The CD comes with a great booklet that has a six-page band history/essay of appreciation of their unlucky brilliance, a discography, a listing of the four classic 1976-1980 line-ups, a chronology of the same years, and track listings with credits. “With Eric and Zip at the helm and enough time to record and mix, it is an extremely well produced record and arguably one of the bests punk discs of all time,” it says, tongue firmly in cheek – or is it? The booklet defines their sound as robocore/spacepunk/terrorbeat, which I think wraps it up for me too!

Wednesday Comics

Saturday, October 26th, 2013


Wednesday Comics – This is a fantastic experiment in simultaneously breaking new boundaries and going back to the traditional adventure comic tabloid format, and the end result is stunning to look at – an enormous coffee table book of DC comic book stories, done in every storytelling style and artistic format you could imagine, carrying over a dozen stories of major and not-so-major DC icons, each with a story that only covers 12 pages (with appendix stories of one page each). What’s impressive about the collection is that each artist is supremely distinct from the other, ranging from the ultra-modern to the sedately ultra-conservative, from the cutesy to the cerebral. They even have a contribution from Michael Allred! And Neil Gaiman!! Wow!!!

The first story is about the Batman, and it’s a simple detective story, a whodunnit about an old millionaire with his young trophy wife as the main suspect in his murder. The color and the layouts are stunning, even if the story isn’t anything terribly special.

Kamandi is a bit better – great art, cool cliffhangers at the end of every episode (last panel) like the old comic serials, with Kamandi getting in a battle between the tiger nation, the lion nation, the gorilla nation, and the horrible rat raiders! Kamandi briefly gets a hint at other humans that are still alive – his own kind! It’s the series in a capsule, and a nice, tasty 12-page treat, even if the outrageous action is a bit implausible – who cares? Great art too!!

The Superman 12-pager has him fighting a three-eyed alien creature that spooks him when it says to him “you don’t belong, do you?” Great and layout – the artis makes fine use of the expanded real estate, and there’s a cool drawn-out battle, as supes gets whipped.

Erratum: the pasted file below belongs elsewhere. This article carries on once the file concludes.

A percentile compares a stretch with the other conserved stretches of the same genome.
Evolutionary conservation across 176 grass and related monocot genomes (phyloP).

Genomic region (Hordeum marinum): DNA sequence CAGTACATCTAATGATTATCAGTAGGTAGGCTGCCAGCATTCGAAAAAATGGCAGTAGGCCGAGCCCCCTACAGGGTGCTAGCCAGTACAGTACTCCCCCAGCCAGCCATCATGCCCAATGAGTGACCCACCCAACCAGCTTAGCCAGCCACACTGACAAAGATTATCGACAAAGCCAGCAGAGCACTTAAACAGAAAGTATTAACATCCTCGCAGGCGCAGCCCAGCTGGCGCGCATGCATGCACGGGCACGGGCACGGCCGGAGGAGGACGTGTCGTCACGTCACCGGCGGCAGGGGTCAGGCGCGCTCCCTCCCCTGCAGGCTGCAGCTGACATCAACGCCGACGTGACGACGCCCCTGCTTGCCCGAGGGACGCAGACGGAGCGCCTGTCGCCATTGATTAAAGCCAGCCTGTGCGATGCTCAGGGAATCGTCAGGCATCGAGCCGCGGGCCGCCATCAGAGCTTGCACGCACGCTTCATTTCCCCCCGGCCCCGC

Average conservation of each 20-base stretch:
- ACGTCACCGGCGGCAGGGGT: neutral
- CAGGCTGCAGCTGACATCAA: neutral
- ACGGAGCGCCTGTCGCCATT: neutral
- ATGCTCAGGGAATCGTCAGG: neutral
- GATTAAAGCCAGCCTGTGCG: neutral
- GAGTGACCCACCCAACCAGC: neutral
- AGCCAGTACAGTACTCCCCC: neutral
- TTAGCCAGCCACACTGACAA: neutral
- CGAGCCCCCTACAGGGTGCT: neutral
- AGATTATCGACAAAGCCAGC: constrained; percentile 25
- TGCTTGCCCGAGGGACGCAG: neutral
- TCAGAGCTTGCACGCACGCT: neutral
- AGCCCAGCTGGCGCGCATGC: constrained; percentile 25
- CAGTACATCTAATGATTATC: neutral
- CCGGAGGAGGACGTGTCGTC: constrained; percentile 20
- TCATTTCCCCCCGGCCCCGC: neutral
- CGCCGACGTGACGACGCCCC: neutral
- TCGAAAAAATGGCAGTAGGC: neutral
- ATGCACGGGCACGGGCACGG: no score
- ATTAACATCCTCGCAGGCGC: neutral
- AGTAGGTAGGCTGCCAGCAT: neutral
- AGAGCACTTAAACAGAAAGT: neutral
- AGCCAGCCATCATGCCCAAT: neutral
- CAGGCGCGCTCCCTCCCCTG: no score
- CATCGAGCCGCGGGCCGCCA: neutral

The Deadman story is fairly nutty, and involves multiple murders. Deadman goes through various dimensions, meets his benefactress, demons and wizards, and he solves an unlikely mystery. Great! The art is gothic Cartoon Network cool. Some pages have cool, trippy mass spreads – cool layouts indeed!!

The Green Lantern pages are totally gorgeous, and are crowded with 1950s chic, as a lot of the action takes place in a seaside diner, with an old cowboy western on TV. In the story, Hal Jordan thinks back to meeting Navy pilot Joe Dillon in some sort of Top Gun-like situation. Then, when Joe turns into a lobster creature on live TV, Hal flies off to the rescue. Funky indeed!

Next up is Metamorpho, the Element Man, who gets the Michael Allred and Neil Gaiman treatment. Our heroes are frolicking at the seaside, where Metamorpho saves spoiled billionaire’s daughter Sapphire Stagg from drowning – her foot is caught by a giant clam after the selfish brat tried to make off with a giant pearl, a very Allreddish episode (I also like how Metamorpho fends off a shark attack by turning into an iron chain. Billionaire tyrant Simon Stagg comes onto the scene, with his neandrathal manservant Java (!!!), and off they go to Antarctica (!!!) to search for treasure – the fabled Star of Atlantis!!!! Early on there are two great full-page splashes that are stunning, although they’re “complimented” by wacky commentary from fan kids (thankfully this only continues for two pages – it’s kind of lame). They come across Element Girl and have all sorts of zany adventures, there’s some hilarity with the French chefs that have come along, a zany Snakes And Ladders game, more cave action, and a goofy “move along the table of elements wordplay” twin page spread that’s pretty amazing to see! And in the end, there’s a clever twist as the villain reveals himself, and the mystery is solved. All-around Allred fun!! The episode ends with hints at more Metamorpho fun!

Meanwhile, the Teen Titans episode is done in a very stylistic, kiddy story that’s a bit silly and hard to comment on. At least the villain is cool – Trident!

Strange Adventures, being tales of Adam Strange, comes out looking very cool and retro, yet also inky and modern, as there’s all sorts of Zeta ray travel between Rann and Earth, where Adam Strange is an old man! Great royal mandrill monkey rebel general grotesquerie!! It’s all very much like Terry and the pirates, with unusual panel shapes. Nice!

Meanwhile, Supergirl has a silly adventure with her super dog Krypto and her super-kitty Streaky going berserk. The art is gorgeous, but a bit too cutesy. Besides a strange interaction with a bratty Aquaman, there’s nothing special here.

The Metal Men (and woman) tale is a nice one, because it’s just the way I remember it (I had one issue when I was a kid), and the art is big and brash. Nothing revolutionary or bold here, but certainly enough traditional stuff to keep fans happy.